I am not sure when I first learned about Machu Picchu, but from that first day I have always wanted to see it. I am happy to report that despite my great anticipation, it was much more than I ever imagined. It was one of the most memorable aspects of my South America trip and I have no doubt that I will return again and again.
The ruins known as Machu Picchu (a World Heritage Site) are built on a saddle between the peaks of Machu Picchu and Huayna Picchu. The structures of Machu Picchu are believed to have been built in the 15th century, possibly as the country estate or retreat for the Inca ruler. The Spanish, mercifully, never found it and it remained unknown to the outside world until "discovered" by an American explorer in 1911 (which explains its nickname as the "lost city of the Incas"). It remains the best preserved site of the Inca empire
Machu Picchu can be reached by a three-hour train ride from Cuzco. The train is very comfortable and offers spectacular views of the countryside along the way. Machu Picchu itself is at about 8,000 feet, and the descent from Cuzco's 11,000 feet is readily apparent from the lush vegetation and wetter climate. Although it is possible to visit Machu Picchu for the day from Cuzco, and many do, you will not experience much beyond a whirlwind tour and hoards of people. The crowds, however, clear out around 4:00 pm and after that, the place is magically transformed. (The only way to experience this quietude is to stay at the site in the Hotel Machu Picchu Sanctuary Lodge, which has become very expensive since my visit, or in the nearby town of Agua Caliente and either walk down at the end of the day or arrange private transportation.)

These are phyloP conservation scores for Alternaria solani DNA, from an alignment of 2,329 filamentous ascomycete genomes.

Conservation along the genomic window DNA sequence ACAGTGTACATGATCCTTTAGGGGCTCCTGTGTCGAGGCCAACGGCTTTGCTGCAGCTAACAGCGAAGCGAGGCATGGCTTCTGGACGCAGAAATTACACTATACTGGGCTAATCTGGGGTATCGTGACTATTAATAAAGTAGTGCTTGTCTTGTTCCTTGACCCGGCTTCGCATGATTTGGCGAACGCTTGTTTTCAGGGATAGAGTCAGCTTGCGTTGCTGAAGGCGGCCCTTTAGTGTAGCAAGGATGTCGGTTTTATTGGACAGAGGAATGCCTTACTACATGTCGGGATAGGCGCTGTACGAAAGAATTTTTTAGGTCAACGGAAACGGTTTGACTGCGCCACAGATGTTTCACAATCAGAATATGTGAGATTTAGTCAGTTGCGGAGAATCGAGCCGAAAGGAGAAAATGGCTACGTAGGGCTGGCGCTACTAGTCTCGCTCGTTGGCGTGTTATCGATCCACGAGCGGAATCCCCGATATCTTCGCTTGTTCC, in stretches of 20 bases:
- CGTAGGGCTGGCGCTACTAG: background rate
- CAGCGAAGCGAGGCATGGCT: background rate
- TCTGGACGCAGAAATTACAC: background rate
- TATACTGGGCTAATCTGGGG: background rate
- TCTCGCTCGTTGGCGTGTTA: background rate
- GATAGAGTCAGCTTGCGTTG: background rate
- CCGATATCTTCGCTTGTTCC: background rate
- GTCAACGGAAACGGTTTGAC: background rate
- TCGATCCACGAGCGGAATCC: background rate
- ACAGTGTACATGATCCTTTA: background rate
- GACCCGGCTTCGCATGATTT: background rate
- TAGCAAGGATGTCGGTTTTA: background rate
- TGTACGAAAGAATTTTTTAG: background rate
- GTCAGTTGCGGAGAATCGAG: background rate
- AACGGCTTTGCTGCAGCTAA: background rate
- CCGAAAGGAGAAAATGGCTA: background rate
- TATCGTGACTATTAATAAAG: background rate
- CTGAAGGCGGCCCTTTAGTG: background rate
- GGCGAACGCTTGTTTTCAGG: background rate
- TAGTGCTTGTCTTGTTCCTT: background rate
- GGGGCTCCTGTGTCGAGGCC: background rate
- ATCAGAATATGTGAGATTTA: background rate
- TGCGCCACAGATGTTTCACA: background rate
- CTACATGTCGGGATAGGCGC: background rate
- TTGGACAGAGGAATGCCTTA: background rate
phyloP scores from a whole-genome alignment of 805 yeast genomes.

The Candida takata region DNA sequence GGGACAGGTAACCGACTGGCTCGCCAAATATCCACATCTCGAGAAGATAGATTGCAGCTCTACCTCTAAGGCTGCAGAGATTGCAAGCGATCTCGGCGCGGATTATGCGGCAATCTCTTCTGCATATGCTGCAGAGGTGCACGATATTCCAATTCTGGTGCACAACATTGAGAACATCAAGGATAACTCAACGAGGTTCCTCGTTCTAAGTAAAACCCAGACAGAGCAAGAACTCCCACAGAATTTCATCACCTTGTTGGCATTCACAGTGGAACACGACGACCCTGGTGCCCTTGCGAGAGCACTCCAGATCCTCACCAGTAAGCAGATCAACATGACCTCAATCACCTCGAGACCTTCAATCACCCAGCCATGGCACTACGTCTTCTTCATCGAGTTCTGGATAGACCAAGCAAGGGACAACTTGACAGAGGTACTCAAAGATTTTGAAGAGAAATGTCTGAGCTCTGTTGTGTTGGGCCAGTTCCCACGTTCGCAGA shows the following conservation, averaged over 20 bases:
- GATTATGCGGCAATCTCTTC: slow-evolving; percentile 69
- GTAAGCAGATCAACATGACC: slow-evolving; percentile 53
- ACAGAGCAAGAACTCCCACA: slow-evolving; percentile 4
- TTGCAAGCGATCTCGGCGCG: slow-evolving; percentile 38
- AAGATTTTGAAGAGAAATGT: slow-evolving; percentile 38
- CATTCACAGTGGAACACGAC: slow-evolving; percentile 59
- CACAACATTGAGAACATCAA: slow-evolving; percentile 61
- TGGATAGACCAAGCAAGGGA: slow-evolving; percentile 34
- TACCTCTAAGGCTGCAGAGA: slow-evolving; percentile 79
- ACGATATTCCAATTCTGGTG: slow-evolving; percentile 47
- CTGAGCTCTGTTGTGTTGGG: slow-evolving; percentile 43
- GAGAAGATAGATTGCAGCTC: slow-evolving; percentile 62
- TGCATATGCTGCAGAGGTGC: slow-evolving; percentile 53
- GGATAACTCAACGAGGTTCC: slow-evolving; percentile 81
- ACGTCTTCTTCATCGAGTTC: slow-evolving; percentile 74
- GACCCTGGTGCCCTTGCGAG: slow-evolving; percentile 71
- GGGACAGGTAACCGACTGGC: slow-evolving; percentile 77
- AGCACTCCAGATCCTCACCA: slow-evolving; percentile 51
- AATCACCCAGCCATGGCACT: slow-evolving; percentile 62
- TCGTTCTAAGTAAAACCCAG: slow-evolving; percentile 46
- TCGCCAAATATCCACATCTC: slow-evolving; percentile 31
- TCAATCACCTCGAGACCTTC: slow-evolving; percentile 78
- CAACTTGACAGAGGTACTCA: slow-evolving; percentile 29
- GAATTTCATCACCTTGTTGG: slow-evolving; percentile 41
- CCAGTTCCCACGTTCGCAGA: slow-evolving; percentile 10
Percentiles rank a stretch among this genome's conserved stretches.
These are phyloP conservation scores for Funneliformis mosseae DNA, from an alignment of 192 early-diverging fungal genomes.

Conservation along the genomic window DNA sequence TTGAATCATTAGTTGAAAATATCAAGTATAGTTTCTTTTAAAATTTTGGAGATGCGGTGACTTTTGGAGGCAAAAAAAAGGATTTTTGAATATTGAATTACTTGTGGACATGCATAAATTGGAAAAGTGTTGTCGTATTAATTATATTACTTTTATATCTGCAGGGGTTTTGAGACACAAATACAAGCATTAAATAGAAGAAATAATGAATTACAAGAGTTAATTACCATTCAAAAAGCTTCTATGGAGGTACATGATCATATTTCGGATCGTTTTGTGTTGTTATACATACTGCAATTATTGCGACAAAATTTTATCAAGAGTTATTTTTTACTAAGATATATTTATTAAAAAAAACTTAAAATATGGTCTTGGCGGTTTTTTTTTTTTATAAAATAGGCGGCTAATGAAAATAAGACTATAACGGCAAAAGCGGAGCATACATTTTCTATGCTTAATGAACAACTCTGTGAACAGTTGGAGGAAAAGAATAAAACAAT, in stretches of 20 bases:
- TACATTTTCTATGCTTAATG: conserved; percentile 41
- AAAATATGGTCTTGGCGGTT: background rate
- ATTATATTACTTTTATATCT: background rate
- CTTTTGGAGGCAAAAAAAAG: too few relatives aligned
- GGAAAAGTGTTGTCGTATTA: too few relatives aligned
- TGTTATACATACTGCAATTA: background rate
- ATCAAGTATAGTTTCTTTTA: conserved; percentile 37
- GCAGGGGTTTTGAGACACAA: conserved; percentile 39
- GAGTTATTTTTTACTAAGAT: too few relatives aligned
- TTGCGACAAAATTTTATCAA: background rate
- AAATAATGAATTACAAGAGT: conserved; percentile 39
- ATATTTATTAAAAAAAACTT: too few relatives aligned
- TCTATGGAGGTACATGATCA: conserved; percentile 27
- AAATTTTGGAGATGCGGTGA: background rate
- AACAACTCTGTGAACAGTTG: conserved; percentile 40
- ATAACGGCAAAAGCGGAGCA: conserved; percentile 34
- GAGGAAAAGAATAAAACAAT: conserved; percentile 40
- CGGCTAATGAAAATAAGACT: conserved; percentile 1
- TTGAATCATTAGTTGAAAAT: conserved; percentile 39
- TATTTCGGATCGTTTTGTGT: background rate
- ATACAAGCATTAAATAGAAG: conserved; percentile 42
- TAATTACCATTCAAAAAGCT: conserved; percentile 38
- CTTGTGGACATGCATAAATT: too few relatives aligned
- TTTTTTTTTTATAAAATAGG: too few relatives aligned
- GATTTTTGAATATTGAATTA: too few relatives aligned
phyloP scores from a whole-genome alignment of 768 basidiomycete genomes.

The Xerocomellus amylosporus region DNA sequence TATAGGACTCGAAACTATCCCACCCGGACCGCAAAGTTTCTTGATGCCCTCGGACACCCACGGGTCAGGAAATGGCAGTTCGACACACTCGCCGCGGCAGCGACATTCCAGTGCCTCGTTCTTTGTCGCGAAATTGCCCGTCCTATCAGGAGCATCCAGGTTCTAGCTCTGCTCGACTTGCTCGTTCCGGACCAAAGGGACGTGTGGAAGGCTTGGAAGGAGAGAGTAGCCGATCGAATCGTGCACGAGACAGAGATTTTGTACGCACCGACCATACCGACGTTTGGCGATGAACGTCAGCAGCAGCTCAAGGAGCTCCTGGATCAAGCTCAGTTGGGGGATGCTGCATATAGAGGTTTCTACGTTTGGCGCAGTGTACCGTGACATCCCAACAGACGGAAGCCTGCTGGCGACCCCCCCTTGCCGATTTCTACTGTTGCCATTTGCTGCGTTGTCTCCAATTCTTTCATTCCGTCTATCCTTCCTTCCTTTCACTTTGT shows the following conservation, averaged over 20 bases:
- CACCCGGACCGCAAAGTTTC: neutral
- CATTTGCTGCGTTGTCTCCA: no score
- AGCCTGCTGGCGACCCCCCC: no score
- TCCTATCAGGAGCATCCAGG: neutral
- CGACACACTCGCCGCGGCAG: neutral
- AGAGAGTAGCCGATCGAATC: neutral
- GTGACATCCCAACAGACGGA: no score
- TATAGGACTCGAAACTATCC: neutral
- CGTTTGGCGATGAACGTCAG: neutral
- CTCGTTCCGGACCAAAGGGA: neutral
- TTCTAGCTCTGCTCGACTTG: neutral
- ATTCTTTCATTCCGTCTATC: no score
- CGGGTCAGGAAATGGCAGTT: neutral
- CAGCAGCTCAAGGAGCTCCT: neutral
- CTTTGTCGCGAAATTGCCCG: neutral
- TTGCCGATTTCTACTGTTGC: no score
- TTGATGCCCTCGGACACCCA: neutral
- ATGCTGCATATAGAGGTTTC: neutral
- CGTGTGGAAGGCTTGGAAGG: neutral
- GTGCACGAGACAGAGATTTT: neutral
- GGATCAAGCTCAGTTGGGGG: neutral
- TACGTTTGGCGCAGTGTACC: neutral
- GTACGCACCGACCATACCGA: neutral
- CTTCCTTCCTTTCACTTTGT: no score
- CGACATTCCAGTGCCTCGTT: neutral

My appreciation for the site was greatly enhanced by climbing to the top of Huayna Picchu (about ninety minutes straight up) and surveying the area from that lofty perch. Unbelievably, the Incas built agricultural terraces at the top of Huayna Picchu and it is a tribute to their skill as engineers and builders that these terraces and the steps up to them remain intact to this day.
It is impossible for me to adequately convey the grandeur of this place. The stonework, especially when one remembers that the Incas had no metal tools, simply boggles the mind. The setting in steep mountains that fall away to the river valley below is like no other I have ever experienced.